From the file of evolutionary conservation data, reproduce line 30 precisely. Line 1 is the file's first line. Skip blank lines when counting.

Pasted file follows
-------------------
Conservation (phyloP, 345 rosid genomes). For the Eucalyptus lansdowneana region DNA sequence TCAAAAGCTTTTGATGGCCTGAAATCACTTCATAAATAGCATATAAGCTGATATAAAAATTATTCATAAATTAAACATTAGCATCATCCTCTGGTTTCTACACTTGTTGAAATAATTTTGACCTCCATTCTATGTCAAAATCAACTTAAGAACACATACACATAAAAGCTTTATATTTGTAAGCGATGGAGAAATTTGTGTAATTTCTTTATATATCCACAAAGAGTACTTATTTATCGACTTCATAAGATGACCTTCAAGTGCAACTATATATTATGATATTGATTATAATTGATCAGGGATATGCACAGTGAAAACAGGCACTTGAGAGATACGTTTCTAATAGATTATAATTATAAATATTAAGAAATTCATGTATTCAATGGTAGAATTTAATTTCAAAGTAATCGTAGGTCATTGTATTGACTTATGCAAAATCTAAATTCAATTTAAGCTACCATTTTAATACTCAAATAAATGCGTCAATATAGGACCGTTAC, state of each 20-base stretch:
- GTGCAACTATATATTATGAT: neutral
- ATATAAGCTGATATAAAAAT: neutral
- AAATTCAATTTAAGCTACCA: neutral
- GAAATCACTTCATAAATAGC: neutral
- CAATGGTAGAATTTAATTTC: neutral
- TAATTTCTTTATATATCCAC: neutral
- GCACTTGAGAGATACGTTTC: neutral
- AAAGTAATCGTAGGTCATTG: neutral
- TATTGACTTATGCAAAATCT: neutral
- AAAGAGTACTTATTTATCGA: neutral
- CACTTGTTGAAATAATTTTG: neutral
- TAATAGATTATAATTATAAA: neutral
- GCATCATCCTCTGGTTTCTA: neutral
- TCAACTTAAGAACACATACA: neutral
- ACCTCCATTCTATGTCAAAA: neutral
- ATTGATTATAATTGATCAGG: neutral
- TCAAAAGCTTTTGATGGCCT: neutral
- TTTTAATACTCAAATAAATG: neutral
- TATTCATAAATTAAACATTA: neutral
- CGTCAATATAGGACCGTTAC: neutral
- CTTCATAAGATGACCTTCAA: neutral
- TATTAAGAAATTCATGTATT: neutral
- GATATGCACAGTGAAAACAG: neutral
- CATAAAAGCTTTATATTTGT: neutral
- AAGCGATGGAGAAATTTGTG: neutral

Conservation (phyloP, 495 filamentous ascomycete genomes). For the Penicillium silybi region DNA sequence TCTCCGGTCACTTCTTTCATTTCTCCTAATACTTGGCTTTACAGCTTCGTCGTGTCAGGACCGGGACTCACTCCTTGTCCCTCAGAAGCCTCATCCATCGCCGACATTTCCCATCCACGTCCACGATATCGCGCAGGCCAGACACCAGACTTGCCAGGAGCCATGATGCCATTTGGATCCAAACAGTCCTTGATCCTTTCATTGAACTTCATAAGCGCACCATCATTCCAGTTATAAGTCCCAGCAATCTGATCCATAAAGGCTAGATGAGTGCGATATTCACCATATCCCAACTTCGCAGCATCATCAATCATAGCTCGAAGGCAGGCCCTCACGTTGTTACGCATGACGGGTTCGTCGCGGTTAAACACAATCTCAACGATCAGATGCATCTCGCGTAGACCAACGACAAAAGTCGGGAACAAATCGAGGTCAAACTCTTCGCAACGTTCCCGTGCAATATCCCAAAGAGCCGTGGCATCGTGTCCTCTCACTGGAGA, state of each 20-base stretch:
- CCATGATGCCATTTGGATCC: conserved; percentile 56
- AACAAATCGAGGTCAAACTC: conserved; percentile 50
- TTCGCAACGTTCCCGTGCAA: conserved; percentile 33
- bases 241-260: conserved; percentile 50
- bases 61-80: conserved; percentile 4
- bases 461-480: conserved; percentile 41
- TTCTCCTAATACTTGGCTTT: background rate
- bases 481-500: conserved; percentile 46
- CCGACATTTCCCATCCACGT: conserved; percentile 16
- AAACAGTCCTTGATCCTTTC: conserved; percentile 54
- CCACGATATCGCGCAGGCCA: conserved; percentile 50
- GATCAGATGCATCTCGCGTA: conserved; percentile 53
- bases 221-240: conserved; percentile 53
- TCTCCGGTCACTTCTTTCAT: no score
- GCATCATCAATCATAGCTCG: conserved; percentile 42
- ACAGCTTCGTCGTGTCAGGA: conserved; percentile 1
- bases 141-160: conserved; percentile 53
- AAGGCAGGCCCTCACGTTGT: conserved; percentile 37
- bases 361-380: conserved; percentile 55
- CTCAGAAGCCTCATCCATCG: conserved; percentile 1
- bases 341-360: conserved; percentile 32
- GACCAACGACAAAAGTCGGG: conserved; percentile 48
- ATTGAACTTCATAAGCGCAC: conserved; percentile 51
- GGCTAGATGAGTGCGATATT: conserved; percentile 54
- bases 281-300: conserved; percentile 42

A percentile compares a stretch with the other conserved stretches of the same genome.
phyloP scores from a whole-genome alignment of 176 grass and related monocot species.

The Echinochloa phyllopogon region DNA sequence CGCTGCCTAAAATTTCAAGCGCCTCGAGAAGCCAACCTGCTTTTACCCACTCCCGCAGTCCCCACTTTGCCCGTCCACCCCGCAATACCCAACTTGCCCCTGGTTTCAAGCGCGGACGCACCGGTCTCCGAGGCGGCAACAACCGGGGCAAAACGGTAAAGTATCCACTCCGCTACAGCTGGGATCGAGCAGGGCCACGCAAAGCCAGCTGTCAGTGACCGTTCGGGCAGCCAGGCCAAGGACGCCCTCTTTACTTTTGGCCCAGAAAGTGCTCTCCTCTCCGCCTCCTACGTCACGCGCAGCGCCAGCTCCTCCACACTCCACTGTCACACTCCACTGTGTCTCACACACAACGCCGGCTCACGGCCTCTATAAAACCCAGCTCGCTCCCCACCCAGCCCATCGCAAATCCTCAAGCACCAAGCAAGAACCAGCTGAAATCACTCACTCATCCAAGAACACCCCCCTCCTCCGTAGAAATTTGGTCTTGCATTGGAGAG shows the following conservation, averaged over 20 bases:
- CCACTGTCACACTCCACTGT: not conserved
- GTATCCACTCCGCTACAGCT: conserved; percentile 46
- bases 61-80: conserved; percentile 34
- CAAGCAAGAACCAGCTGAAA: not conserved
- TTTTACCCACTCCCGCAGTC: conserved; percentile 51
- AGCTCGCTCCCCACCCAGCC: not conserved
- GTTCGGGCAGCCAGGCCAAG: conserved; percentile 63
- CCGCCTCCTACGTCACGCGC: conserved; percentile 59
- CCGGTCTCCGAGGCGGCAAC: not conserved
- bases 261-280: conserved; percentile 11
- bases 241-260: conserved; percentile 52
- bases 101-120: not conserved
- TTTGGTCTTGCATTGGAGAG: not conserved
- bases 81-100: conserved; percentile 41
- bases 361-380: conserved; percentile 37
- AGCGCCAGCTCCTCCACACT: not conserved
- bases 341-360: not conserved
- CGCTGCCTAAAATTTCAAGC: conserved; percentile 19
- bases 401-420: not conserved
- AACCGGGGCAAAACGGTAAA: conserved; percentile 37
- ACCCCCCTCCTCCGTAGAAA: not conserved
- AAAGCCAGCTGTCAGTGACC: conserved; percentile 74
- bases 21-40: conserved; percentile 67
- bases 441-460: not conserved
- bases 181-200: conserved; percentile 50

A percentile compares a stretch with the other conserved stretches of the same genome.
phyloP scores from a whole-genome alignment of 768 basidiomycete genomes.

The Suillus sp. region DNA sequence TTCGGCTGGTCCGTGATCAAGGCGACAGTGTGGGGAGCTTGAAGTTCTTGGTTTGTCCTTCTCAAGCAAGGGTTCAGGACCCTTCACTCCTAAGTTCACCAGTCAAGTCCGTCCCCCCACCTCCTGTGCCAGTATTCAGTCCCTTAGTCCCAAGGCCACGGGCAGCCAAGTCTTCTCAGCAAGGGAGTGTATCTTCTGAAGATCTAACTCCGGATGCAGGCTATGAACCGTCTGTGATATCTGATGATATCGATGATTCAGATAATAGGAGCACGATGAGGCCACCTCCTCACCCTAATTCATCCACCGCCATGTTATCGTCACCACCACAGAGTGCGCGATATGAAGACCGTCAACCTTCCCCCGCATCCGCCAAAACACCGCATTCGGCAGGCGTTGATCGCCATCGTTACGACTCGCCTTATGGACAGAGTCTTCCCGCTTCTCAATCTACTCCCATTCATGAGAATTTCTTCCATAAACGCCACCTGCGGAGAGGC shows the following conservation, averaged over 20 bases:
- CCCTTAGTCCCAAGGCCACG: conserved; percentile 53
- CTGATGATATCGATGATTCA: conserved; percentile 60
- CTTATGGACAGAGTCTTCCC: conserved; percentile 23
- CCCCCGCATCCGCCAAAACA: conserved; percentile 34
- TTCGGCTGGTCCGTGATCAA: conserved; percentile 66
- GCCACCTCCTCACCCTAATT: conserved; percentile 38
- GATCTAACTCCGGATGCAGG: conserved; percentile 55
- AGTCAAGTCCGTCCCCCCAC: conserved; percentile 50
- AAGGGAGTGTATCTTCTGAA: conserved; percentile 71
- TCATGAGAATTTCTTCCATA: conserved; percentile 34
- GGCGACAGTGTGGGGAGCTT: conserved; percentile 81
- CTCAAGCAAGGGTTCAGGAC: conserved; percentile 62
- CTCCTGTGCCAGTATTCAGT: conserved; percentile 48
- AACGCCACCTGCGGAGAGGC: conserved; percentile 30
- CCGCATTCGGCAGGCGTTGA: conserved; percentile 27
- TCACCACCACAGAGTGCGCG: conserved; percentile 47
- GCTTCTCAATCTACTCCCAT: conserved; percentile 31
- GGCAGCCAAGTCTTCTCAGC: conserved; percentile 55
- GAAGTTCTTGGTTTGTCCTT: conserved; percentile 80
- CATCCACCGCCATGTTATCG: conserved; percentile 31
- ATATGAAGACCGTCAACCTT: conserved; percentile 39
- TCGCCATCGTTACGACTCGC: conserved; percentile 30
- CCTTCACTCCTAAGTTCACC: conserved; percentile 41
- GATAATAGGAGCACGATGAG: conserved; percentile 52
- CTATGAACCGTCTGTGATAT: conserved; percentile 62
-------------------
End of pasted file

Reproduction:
- TTCGCAACGTTCCCGTGCAA: conserved; percentile 33